[Column] My father’s complicated relationship with S. Korea’s progressives

Posted on : 2020-05-17 18:31 KST Modified on : 2020-05-17 18:31 KST
Some people get more conservative as they age, but my father’s taken the opposite direction
Martial law forces brutally suppress the May 18 Gwangju Democratization Movement of 1980.
Martial law forces brutally suppress the May 18 Gwangju Democratization Movement of 1980.

My father is a member of the Justice Party. He was born in Jeju in 1936. For a long time, he was a passionate supporter of Kim Dae-jung. In the winter of 1992, I went to my hometown to vote in the presidential election, and my father stayed up late into the night, unable to turn off the TV as the votes were being tallied.

“Go to bed. That was Kim Young-sam’s election anyway.”

His response was chilly.

“Get this straight. You young people have committed a grave crime against history.” I hadn’t pulled the lever for Kim Dae-jung in that election.

My father is a retired Presbyterian minister. He began his missionary life in the early 1960s, traveling to the mainland and attending a seminary. He met my mother, who has just begun working as a schoolteacher, and the two of them married in Gwangju. He was a minister in a farming village for over 10 years before becoming head minister at a church on the outskirts of Gwangju in the late 1970s. As zealous as other pastors in his pursuit of growth, he convinced his congregation to begin building a new church by a major road. The construction was nearing its end in the spring of 1980 when our family moved into the rectory on the church’s basement level. Less than two months later, the Gwangju Democratization Movement of May 1980 erupted.

My father went every day to the area in front of the South Jeolla Provincial Office. His face was a mixture of anger and helplessness when he came back around sunset and relayed the situation downtown to my mother.

“It looks like they’re arresting and killing everyone. They were dragging female college students off in their underwear. That’s the sort of people they are. Can those monsters really be this country’s soldiers?”

News arrived that soldiers had opened fire on the demonstrators, and the gun-toting citizens’ militia were spotted in the neighborhood. As the sun went down, gunshots could be heard all around the church.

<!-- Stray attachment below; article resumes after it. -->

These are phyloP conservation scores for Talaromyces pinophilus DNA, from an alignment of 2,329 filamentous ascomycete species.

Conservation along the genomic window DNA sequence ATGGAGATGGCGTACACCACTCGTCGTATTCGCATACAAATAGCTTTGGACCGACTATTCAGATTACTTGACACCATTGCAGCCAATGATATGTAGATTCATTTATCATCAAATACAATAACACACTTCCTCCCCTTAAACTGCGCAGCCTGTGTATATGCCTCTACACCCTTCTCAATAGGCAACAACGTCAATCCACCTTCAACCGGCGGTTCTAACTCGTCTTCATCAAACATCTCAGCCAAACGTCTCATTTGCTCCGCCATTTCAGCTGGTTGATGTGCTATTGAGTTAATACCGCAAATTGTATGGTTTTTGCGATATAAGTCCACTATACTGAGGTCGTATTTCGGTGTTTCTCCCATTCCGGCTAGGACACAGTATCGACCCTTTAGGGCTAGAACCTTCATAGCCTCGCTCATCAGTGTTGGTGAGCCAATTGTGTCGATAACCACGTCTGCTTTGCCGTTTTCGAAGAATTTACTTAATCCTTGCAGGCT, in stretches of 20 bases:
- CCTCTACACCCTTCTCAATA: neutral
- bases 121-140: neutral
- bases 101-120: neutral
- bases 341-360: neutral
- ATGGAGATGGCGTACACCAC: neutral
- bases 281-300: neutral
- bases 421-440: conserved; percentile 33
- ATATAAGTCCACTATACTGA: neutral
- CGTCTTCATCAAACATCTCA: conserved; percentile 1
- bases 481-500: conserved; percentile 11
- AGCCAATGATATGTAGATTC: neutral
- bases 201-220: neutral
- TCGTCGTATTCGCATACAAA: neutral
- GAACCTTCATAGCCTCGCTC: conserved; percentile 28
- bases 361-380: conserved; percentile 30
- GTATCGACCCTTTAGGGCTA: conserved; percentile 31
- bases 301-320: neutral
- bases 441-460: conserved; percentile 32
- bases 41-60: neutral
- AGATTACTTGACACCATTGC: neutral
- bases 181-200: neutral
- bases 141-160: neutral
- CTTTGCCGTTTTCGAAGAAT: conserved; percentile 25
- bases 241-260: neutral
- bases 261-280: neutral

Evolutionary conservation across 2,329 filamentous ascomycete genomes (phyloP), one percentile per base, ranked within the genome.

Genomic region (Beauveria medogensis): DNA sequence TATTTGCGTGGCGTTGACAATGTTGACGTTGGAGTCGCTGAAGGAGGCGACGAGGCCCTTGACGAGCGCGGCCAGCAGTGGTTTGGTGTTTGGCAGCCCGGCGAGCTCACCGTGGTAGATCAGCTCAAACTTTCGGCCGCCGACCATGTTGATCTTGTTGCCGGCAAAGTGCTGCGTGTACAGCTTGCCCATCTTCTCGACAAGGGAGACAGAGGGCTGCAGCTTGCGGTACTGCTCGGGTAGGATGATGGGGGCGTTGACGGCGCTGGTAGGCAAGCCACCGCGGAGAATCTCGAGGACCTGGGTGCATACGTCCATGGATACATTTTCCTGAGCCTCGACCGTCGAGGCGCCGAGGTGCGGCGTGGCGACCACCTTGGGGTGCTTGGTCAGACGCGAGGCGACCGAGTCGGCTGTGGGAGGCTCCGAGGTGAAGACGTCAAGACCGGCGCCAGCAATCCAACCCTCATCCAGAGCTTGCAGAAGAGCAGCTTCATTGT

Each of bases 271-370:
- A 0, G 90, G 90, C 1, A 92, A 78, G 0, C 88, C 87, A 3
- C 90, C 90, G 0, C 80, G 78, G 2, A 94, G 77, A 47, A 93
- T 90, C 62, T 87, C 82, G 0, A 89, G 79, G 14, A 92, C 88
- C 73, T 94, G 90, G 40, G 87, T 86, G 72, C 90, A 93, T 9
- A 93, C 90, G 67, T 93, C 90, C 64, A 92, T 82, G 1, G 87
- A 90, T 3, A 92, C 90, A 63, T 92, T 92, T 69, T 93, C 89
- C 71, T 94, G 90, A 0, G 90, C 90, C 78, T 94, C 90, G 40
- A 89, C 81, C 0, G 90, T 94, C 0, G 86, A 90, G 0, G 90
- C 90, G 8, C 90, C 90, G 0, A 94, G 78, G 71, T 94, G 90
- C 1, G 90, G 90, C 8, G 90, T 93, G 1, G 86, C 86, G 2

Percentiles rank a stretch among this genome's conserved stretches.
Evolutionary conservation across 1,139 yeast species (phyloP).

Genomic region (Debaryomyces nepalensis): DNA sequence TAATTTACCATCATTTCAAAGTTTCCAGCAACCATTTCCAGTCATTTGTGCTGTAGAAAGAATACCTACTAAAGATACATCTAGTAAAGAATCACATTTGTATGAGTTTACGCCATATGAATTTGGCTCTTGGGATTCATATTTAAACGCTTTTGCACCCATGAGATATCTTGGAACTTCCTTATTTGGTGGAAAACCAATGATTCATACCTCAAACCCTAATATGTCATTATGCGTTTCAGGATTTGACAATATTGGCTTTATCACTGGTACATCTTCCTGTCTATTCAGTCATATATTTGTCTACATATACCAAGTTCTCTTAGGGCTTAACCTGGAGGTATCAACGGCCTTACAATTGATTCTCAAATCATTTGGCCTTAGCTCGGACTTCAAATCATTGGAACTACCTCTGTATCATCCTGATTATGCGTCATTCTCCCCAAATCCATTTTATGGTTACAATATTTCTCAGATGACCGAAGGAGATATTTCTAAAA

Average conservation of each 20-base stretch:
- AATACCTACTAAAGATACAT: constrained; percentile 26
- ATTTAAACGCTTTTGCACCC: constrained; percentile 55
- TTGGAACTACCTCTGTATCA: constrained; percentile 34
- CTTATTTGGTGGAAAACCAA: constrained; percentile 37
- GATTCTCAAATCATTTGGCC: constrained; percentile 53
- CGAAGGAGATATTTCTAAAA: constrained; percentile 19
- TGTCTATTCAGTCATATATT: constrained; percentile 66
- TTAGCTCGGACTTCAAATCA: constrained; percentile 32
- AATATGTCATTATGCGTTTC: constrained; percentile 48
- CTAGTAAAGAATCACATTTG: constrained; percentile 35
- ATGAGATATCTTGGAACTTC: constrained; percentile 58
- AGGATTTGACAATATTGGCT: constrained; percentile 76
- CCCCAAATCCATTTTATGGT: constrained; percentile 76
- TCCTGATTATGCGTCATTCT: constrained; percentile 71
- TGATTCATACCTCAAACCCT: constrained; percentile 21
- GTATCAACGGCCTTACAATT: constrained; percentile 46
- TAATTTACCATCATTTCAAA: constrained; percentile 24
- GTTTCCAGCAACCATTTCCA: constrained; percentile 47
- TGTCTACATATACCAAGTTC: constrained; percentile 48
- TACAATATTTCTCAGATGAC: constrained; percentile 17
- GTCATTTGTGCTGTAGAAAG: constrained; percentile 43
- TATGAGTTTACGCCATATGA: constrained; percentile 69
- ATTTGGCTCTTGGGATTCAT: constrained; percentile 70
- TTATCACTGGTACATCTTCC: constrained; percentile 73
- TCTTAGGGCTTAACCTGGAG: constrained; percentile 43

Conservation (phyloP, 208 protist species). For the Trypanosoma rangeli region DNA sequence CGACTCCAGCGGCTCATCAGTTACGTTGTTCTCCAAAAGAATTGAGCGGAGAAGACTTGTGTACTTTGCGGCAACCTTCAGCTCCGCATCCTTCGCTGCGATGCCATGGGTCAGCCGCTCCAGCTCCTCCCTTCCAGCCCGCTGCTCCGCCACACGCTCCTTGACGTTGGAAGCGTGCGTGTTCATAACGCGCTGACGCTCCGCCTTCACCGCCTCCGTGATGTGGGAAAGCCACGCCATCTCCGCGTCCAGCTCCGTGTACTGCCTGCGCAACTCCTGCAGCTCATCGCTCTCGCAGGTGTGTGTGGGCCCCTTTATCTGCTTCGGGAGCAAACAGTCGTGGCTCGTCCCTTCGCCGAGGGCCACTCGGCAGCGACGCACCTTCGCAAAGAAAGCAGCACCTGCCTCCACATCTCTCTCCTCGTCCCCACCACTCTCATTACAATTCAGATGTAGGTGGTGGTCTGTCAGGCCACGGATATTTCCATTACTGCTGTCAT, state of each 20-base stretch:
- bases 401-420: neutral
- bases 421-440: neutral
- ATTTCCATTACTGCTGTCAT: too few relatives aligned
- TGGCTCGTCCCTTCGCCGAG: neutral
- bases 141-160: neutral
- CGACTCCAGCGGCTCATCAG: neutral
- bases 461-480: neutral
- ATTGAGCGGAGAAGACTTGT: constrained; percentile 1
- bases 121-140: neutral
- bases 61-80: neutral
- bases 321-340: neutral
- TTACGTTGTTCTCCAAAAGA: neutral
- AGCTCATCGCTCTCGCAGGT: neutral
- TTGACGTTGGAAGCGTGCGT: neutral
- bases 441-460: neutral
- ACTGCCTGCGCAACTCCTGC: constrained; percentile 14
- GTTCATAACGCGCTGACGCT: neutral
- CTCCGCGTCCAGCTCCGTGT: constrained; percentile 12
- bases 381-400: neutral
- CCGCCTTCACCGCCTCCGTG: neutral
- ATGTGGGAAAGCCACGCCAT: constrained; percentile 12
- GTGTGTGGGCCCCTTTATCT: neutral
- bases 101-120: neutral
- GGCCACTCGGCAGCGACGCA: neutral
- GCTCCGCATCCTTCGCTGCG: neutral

As rumors spread that the martial law forces were planning to re-enter the city after withdrawing to its outskirts, my father sent me and my brothers to stay with my mother’s family in the Seoseok neighborhood. He was worried about hostilities breaking out at the church. At the time, the building had a four-story bell tower on top, which would have made it easy to spot martial law forces arriving from the Hwasun area. The citizens’ militia came to the church with carbines in hand. My father invited them into the underground rectory, where he offered them rice and instant noodles.

After spending a day at my mother’s house, I returned home, but my father wasn’t there. He finally arrived around lunchtime after having a look around the downtown area.

“The government employees are cooking for those murderers,” he told me. “What happened to those remaining people at the provincial office?”

The congregation grew quickly after the church was built. As the number of registered members passed 300, my father quit his job as head minister, deciding that it had become “too tough.” He began a new church and began traveling to Seoul more and more frequently as he took on a position with the human rights committee of the National Council of Churches in Korea. Printed publications on “sexual torture of female student activists in Bucheon,” “suspicious deaths of student activists drafted into the military,” and other incidents offered appeared around the house.

After the change in administrations in 1997, my father’s political preferences naturally shifted to Roh Moo-hyun. He would often grumble about how the Democratic Party politicians of the Jeolla provinces had “sold out Kim Dae-jung for their own gain.” In 2009, after both the former presidents had passed away, he began warming to the progressive parties, which had maintained a cool-headed remove.

Opening up about the Jeju Massacre

It was around this time that my father finally opened up -- with some difficulty -- about his experience during the Apr. 3 Jeju Massacre. I heard about how my grandmother had spent large sums three times to bail out my grandfather, who had been counting the days to his execution after being taken to an internment camp. He described witnessing the execution of “rebels” at a marketplace by punitive forces, which he said had become indelibly etched into his brain. Around the same time, he borrowed a copy of Kim Seok-beom’s historical novel “Hwasando (Volcanic Island)” from the local library. From time to time, he would lose himself in thought reading other books related to contemporary history that mentioned the Jeju Massacre.

They say you get more conservative as you grow older, but my father only became more radicalized over time. Two years ago, he registered for a political party for the first time in his life. It happened shortly after the suicide of Justice Party lawmaker Roh Hoe-chan. Explaining his reasons for joining, he said, “I just felt so bad. Those people were the salt of the earth.”

Speaking to my father on the telephone last week, I asked him whether he was disappointed in the general election results. He seemed serene.

“Who could have ever imagined during the Jeju Massacre or the Gwangju Democratization Movement that we’d see a world like this?”

After a brief silence, he continued.

“With history, things are always moving forward, even when it seems slow. I still feel like I let people down.”


By Lee Se-young, staff reporter

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